Ndubuisi Orji, Abuja
Last year, the House of Representatives adopted a 15-point agenda that will serve as a guide in the discharge of its legislative duties in the Ninth Assembly. The Legislative Agenda which the Speaker, Femi Gbajabiamila described as an ambitious one is expected to drive his reform agenda for the House and the country.
Gbajabiamila, in his inaugural speech, shortly after his emergence as speaker of the Ninth House, on June 11, had promised that the Green chamber under his watch will be a reform assembly, promising, among other things, that it would no longer be business as usual.
According to him,” the 9th Assembly under my leadership is going to be a House of reforms or if you like a reform Assembly. The reforms will be dished out piecemeal and at intervals so as not to shock the system. Moving forward therefore my dear colleagues, it will not be business as usual and we will be shaking the table just a little.
“We will be introducing various reforms that will reposition this institution but please rest assured that they will be for the greater good. On our shoulders lie the responsibility of working together as a House to safeguard the future of our great country. The House must be reformed before the country can be reformed. We simply cannot and must not fail.”
“First among these, is to reform the way the House of Representatives manages its own affairs in every area from the administration of our finances to the operations of the committee system and the process of vote taking and recording in the House. Our goal is accountability and transparency because as we seek to drive reforms across the government, we are obliged to make sure our own House is in the best order.”
The 15-point agenda
The 15-point agenda of the Ninth House includes : Reform of the House, Social justice, Sustainable power , Environment and climate change, Economic growth, development and job creation, Gender equity, Education reform, Anti -corruption, Sustainable Agricultural Development and food security, security, open governance, transparency and accountability, IDPs, Public health, Media for National Development and National Budget reform.
Gbajabiamila, while speaking at the unveiling of the House legislative agenda, noted that it is a product of extensive deliberations and contributions from within and outside the House.
“We have listened to people from all works of life and factored in the concerns of various constituencies, to identify and articulate a set of priorities that if addressed responsibly will change the face of our nation and improve the lives of millions of our people. We have codified in these pages an ambitious agenda that we absolutely intend to achieve,” he stated.
According to the statement of purpose, the Legislative agenda is geared towards opening up the House to the people and undertaking reforms of critical sectors of the economy to grow.
“The activities of this Ninth House of Representatives will be guided by considerations of the best interest of the Nigerian people. We will pursue an active partnership with the Senate and with the executive arm of government to improve our systems of governance, reform our laws, encourage economic growth and create opportunities for our people to thrive.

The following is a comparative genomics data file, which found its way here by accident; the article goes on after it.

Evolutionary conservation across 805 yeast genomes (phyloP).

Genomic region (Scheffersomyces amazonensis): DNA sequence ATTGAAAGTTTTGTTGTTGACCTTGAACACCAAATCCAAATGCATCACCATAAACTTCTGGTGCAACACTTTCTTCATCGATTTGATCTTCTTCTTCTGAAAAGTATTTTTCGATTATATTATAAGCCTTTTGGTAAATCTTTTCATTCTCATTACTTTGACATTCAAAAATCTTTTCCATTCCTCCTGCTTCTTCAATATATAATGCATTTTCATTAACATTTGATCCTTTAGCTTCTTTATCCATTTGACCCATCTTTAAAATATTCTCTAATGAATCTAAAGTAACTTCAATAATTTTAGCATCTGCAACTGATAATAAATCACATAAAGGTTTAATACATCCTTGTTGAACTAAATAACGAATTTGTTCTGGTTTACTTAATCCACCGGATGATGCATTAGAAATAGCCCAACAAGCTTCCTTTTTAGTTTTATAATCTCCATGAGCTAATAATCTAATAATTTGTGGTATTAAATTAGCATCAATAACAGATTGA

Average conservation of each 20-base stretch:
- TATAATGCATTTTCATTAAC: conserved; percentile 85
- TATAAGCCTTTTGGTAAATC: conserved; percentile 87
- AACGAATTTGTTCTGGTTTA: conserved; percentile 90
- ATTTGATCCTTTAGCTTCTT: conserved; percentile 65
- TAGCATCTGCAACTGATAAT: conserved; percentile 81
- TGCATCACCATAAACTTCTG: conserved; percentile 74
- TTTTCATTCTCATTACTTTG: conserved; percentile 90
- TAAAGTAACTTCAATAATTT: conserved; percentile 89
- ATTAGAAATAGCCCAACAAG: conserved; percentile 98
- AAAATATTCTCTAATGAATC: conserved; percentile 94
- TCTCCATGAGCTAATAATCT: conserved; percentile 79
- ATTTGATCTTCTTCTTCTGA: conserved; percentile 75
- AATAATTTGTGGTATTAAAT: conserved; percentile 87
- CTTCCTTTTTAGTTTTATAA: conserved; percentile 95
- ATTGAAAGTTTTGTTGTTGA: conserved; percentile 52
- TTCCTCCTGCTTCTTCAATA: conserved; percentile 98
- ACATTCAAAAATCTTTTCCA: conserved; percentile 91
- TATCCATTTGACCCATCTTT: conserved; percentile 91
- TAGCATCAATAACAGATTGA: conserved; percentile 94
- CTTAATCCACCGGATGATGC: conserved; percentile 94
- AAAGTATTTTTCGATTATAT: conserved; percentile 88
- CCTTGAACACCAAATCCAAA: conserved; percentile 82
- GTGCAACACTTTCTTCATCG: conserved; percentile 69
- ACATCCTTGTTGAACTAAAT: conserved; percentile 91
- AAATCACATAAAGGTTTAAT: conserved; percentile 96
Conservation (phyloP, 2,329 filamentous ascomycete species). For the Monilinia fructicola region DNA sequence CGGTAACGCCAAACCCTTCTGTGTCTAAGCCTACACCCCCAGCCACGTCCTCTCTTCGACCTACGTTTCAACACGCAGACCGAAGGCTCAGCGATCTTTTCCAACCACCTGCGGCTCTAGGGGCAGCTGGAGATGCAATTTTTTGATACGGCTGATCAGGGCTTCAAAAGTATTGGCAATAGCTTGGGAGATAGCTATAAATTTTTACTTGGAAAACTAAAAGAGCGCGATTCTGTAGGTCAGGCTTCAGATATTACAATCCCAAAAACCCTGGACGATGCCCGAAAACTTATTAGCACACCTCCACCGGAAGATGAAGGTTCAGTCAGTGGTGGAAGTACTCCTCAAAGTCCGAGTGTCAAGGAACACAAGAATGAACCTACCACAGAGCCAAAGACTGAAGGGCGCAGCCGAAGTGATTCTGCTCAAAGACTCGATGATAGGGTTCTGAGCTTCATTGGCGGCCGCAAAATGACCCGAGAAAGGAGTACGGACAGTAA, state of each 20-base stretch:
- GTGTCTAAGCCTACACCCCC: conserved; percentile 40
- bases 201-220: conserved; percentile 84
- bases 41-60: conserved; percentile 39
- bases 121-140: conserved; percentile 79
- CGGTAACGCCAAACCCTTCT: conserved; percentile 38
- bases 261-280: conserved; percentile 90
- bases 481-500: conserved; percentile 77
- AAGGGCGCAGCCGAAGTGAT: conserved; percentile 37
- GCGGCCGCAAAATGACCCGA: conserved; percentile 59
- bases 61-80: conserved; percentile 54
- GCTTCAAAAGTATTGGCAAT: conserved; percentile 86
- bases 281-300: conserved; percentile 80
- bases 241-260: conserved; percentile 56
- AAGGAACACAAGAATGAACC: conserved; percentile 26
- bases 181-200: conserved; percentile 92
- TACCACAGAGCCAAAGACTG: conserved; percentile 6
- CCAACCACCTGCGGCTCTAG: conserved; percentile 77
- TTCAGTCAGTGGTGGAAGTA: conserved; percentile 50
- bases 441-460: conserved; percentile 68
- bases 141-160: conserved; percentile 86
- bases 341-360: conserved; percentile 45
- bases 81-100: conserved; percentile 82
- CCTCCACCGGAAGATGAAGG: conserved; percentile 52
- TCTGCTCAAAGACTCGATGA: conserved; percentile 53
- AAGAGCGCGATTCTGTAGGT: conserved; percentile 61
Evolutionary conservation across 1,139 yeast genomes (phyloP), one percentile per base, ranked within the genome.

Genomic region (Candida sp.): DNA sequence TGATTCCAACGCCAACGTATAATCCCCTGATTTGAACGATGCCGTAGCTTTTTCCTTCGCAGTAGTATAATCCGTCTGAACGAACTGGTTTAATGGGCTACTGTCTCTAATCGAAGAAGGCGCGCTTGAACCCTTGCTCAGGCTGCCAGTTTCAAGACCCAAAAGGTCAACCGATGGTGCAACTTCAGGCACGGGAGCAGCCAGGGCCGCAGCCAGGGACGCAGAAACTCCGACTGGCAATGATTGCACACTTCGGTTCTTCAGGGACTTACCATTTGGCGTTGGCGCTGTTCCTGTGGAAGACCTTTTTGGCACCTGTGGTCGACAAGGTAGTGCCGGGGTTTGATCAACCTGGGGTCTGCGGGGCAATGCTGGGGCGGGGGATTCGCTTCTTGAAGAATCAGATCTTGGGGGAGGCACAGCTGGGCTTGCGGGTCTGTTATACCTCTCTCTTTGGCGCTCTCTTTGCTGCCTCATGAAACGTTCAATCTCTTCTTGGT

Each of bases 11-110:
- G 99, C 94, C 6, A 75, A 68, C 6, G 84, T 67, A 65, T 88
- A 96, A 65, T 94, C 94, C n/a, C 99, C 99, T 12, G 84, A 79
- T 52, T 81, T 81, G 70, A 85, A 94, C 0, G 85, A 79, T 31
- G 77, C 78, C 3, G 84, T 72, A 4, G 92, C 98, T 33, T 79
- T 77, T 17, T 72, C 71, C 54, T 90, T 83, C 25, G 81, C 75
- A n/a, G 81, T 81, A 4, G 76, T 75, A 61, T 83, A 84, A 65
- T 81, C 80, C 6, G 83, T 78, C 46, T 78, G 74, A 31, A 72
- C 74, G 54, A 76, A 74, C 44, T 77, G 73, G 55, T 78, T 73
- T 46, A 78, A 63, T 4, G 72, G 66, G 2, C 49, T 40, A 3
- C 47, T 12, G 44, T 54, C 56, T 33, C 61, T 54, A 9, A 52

“We will work to improve citizens understanding of the role of the House of Representatives in the legislative process and build confidence in the ability of government to address their needs. And we will open the activities and conduct of the House of Representatives so that in this 9th assembly we will achieve truly and surely, a legislature that is indeed the peoples’ House”.
“ We have a clear mandate: to make better the lives of our citizens and bring home the long promised benefits of democracy,” it stated.
However, there have been varied opinion as to whether the House can sincerely and effectively push through these agenda or if the legislative agenda addresses the major issues affecting the Nigerian state.
Regardless, a school of thought say the absence of electoral reforms and devolution of power as the key issues in the Legislative Agenda raises questions as to the readiness of the House to push for reforms in the polity.
The chairman, African Democratic Congress (ADC) , Chief Okey Nwosu, told Daily Sun that the Legislative Agenda is a mere playing to the gallery. Nwosu, who accused the House of leaving out critical matters in the Legislative Agenda, said members of the parliament are more inclined in the pursuit of personal interests than the national good.
The ADC chairman noted that if actually the Ninth assembly is sincere about reforms, it should have started with the review of the remuneration of the lawmakers.
“For me, any National Assembly reforms should first start with the budget of the National Assembly. If the National Assembly legislated that the minimum wage of Nigerian workers should be N30,000, then nobody being paid by the government should earn more than ten times the minimum wage in this country. They should start from that, if they are sincere.